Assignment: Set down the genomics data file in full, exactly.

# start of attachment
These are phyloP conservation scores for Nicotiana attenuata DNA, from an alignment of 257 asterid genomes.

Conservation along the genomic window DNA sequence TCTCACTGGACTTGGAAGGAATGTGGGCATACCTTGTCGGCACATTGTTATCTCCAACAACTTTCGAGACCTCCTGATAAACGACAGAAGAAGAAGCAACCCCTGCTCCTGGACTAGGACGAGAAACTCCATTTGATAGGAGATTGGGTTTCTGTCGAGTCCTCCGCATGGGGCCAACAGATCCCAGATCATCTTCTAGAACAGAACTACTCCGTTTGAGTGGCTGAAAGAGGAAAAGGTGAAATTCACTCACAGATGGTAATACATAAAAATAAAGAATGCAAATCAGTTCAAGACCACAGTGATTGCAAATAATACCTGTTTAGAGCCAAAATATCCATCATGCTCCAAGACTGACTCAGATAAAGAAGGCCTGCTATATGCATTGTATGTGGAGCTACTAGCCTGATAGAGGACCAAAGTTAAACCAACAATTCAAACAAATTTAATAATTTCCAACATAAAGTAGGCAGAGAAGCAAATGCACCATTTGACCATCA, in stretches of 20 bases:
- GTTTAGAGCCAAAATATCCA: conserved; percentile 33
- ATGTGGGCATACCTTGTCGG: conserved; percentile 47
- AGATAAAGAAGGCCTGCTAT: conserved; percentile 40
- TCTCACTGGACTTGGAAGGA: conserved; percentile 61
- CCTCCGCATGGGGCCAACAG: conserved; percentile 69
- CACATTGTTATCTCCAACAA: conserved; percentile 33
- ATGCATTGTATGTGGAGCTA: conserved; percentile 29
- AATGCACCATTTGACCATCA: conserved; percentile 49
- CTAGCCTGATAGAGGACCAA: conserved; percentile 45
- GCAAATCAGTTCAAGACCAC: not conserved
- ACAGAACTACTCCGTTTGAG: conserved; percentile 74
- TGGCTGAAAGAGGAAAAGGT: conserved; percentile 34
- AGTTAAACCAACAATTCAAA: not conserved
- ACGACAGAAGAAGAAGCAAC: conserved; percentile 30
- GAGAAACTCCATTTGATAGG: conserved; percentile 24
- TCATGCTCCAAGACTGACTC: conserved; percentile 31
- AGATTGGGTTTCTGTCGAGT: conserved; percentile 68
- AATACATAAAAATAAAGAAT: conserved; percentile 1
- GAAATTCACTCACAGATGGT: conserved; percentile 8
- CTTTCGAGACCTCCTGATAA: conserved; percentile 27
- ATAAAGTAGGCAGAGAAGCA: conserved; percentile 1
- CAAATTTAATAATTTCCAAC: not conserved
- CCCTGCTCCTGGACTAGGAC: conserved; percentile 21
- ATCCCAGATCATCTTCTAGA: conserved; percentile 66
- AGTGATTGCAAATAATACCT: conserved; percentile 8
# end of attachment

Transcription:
These are phyloP conservation scores for Nicotiana attenuata DNA, from an alignment of 257 asterid genomes.

Conservation along the genomic window DNA sequence TCTCACTGGACTTGGAAGGAATGTGGGCATACCTTGTCGGCACATTGTTATCTCCAACAACTTTCGAGACCTCCTGATAAACGACAGAAGAAGAAGCAACCCCTGCTCCTGGACTAGGACGAGAAACTCCATTTGATAGGAGATTGGGTTTCTGTCGAGTCCTCCGCATGGGGCCAACAGATCCCAGATCATCTTCTAGAACAGAACTACTCCGTTTGAGTGGCTGAAAGAGGAAAAGGTGAAATTCACTCACAGATGGTAATACATAAAAATAAAGAATGCAAATCAGTTCAAGACCACAGTGATTGCAAATAATACCTGTTTAGAGCCAAAATATCCATCATGCTCCAAGACTGACTCAGATAAAGAAGGCCTGCTATATGCATTGTATGTGGAGCTACTAGCCTGATAGAGGACCAAAGTTAAACCAACAATTCAAACAAATTTAATAATTTCCAACATAAAGTAGGCAGAGAAGCAAATGCACCATTTGACCATCA, in stretches of 20 bases:
- GTTTAGAGCCAAAATATCCA: conserved; percentile 33
- ATGTGGGCATACCTTGTCGG: conserved; percentile 47
- AGATAAAGAAGGCCTGCTAT: conserved; percentile 40
- TCTCACTGGACTTGGAAGGA: conserved; percentile 61
- CCTCCGCATGGGGCCAACAG: conserved; percentile 69
- CACATTGTTATCTCCAACAA: conserved; percentile 33
- ATGCATTGTATGTGGAGCTA: conserved; percentile 29
- AATGCACCATTTGACCATCA: conserved; percentile 49
- CTAGCCTGATAGAGGACCAA: conserved; percentile 45
- GCAAATCAGTTCAAGACCAC: not conserved
- ACAGAACTACTCCGTTTGAG: conserved; percentile 74
- TGGCTGAAAGAGGAAAAGGT: conserved; percentile 34
- AGTTAAACCAACAATTCAAA: not conserved
- ACGACAGAAGAAGAAGCAAC: conserved; percentile 30
- GAGAAACTCCATTTGATAGG: conserved; percentile 24
- TCATGCTCCAAGACTGACTC: conserved; percentile 31
- AGATTGGGTTTCTGTCGAGT: conserved; percentile 68
- AATACATAAAAATAAAGAAT: conserved; percentile 1
- GAAATTCACTCACAGATGGT: conserved; percentile 8
- CTTTCGAGACCTCCTGATAA: conserved; percentile 27
- ATAAAGTAGGCAGAGAAGCA: conserved; percentile 1
- CAAATTTAATAATTTCCAAC: not conserved
- CCCTGCTCCTGGACTAGGAC: conserved; percentile 21
- ATCCCAGATCATCTTCTAGA: conserved; percentile 66
- AGTGATTGCAAATAATACCT: conserved; percentile 8